The Untold History of Surfing

It’s important to mention that at this time African-Americans were excluded from swim culture in the U.S., including public pools, beaches, and surf spots, which were all segregated.

There is a common narrative which tells the true history of surfing, but it doesn’t tell the whole story. When we paint the complete picture, the entire surfing community benefits by getting a greater perspective on surfing’s cultural, spiritual, and historical roots.

While part of this great surf story does take place in Hawaii, it’s not the only setting for this tale.

Without further ado, let’s dive into both the told and untold stories of surfing, and look at some of those lesser known characters and forgotten chapters.


There is a common “standard” story of surfing, promoted by popular surf culture, movies, and social media, which depicts surfing in either one of two categories:

  • Surfing as a sport for competitive athletes
  • Surfing as a pastime for hippies and hipsters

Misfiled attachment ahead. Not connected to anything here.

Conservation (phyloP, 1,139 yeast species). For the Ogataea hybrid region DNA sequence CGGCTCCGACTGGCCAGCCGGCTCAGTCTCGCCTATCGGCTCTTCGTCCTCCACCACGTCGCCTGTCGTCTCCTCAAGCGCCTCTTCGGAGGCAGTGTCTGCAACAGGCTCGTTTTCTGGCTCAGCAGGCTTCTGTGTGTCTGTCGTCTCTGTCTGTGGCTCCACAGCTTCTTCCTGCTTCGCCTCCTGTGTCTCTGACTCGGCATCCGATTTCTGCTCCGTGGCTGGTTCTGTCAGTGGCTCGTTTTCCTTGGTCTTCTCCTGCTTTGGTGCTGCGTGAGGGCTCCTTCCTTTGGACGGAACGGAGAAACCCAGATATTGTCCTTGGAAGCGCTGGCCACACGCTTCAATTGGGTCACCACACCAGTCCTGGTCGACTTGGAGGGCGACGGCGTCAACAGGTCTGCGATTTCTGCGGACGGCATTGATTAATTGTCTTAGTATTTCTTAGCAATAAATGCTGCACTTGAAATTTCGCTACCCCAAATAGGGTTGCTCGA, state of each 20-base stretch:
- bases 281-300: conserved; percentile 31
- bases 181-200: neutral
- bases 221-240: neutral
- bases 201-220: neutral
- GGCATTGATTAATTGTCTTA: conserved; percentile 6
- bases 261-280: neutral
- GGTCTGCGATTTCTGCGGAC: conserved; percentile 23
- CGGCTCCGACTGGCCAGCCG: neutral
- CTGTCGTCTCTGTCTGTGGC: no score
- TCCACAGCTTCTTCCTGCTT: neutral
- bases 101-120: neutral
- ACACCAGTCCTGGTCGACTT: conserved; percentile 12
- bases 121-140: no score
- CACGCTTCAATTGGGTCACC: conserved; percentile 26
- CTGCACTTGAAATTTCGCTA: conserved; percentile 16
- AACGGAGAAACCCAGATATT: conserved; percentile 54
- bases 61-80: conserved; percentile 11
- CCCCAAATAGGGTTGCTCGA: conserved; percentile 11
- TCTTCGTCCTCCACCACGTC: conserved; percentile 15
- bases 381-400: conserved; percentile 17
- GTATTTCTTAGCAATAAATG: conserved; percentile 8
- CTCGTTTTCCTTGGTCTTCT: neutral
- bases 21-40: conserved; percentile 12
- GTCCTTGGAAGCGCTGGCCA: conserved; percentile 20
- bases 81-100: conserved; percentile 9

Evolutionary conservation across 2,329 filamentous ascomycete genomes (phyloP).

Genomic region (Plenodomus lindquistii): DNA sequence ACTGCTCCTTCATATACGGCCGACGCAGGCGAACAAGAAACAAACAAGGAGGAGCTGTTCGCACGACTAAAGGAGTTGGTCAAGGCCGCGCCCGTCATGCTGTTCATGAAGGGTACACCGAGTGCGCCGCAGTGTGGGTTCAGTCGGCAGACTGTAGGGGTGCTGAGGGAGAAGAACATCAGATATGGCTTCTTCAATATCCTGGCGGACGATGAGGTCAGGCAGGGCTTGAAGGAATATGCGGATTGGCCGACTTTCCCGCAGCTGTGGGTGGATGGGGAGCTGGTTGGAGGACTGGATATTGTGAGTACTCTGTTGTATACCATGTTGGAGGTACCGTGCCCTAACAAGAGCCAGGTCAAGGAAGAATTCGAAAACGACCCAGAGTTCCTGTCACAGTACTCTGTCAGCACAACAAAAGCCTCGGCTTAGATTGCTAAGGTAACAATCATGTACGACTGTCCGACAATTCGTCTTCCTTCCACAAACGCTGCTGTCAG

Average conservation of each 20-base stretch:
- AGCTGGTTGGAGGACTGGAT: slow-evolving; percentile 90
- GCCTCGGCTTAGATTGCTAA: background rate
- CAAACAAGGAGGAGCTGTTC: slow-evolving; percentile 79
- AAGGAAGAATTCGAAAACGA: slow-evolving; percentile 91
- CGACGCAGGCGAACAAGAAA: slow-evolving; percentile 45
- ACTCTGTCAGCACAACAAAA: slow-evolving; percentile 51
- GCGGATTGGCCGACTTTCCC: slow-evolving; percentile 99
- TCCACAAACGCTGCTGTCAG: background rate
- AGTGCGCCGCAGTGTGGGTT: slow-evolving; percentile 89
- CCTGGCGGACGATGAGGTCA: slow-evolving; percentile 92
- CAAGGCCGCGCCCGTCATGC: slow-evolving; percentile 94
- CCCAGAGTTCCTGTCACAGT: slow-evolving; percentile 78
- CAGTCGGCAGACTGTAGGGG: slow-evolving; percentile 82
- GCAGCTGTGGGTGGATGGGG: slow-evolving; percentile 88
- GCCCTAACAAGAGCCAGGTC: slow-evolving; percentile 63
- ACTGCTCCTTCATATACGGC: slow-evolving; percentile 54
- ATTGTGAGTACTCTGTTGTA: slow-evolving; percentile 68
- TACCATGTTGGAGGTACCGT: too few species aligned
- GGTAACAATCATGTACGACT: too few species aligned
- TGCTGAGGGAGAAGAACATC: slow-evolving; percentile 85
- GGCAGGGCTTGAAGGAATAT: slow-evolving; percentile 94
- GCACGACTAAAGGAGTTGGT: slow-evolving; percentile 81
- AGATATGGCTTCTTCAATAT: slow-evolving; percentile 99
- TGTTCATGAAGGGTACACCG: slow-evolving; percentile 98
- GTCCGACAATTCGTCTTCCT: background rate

Through targeted ad campaigns by big brands, this activity is commonly portrayed as some fashionable lifestyle ideal, depicting a proper way to dress, look, act, and train.

Over the years, movies have also served this story by casting surfing’s main characters as rich white kids with nothing better to do than lounge at the beach all day getting a tan.

For example, if you were asked to close your eyes and imagine a “stereotypical surfer,” many would conjure up a similar image, probably a white, young, male with blonde sun-kissed hair and a puka shell necklace.

Many folks are familiar with the story of surfing’s development going something like this:

  • European explorers “discovered” surfing in the South Pacific, first in Tahiti, and later in Hawaii.
  • From there, via a few notable surfers, such as Duke Kahanamoku, born in 1890, the activity spread to California and Australia.
  • This mixed with increasing exposure due to the profitable surf tourism industry blooming in Waikiki and Hawaii.